Humanitarianism and the Migrant Crisis
24/11/16 7:00 pm
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Join Peter Gill, Natasha King and Maya Goodfellow as they discuss problems facing contemporary humanitarian solutions and the potential of alternative responses and activism to the migrant crisis.
How should citizens, NGO’s and governments respond to the humanitarian crisis? Gills controversial book ‘Today We Drop Bombs, Tomorrow We Build Bridges’ reveals how the war of terror has politicized foreign aid as never before. While some agencies have clung to their neutrality others have compromised their impartiality to secure the flow of official funds. Gill poses the crucial question – can Western nations fight in a country and aid it at the same time?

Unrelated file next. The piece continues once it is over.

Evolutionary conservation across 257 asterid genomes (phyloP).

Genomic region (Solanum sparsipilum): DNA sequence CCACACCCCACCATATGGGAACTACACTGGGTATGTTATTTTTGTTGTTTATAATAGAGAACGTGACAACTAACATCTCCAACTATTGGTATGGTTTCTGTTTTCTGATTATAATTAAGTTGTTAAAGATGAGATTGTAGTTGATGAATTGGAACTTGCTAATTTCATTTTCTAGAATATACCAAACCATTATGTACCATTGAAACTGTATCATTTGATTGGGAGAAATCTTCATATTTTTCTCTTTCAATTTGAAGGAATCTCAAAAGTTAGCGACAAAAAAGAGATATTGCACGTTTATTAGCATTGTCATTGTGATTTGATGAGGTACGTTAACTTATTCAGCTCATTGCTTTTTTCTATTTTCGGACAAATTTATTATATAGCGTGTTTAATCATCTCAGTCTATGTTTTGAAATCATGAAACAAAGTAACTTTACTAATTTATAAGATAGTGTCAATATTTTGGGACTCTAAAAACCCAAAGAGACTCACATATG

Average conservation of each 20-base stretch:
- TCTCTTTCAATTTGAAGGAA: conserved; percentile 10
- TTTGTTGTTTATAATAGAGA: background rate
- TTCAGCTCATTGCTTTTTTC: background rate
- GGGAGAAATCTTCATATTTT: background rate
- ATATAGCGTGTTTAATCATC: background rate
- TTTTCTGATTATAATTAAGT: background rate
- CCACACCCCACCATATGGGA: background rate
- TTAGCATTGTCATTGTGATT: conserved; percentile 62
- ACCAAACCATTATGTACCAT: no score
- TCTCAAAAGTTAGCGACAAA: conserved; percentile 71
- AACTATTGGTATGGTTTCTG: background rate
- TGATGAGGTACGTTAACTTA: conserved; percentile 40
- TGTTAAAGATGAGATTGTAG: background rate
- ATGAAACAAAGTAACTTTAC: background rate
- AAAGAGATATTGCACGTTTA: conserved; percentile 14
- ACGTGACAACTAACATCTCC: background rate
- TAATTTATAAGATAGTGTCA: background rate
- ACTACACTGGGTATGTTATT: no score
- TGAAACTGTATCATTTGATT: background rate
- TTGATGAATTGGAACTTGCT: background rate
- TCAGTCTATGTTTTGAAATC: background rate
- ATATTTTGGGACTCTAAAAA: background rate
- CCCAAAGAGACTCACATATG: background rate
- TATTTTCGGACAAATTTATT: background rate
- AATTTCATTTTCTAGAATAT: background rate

Natasha King’s forthcoming book ‘No Borders: The Politics of Immigration Control and Resistance’ offers highly original and provocative examination of ‘no borders politics’ and what this means within current contentious debates on migration. Her extensive research explores the different forms of activism which have emerged in the struggle against border controls, and the dilemmas these activists face in translating their principles into practice.
Peter Gill is a journalist specialising in developing world affairs. He has been South Asia and Middle East correspondent for the Daily Telegraph and has travelled widely in Africa and Asia as a current affairs reporter for ITV, the BBC and Channel 4.
Natasha King has been active in campaigning for refugee rights and against border controls for over a decade. She has taught at the University of Nottingham, and worked as a caseworker with the British Refugee Council.
Maya Goodfellow is a writer and researcher. She is a regular columnist for Media Diversified and LabourList. She has also written for The Independent, The Guardian and The New Statesman. Her work focuses largely on UK politics, gender and race.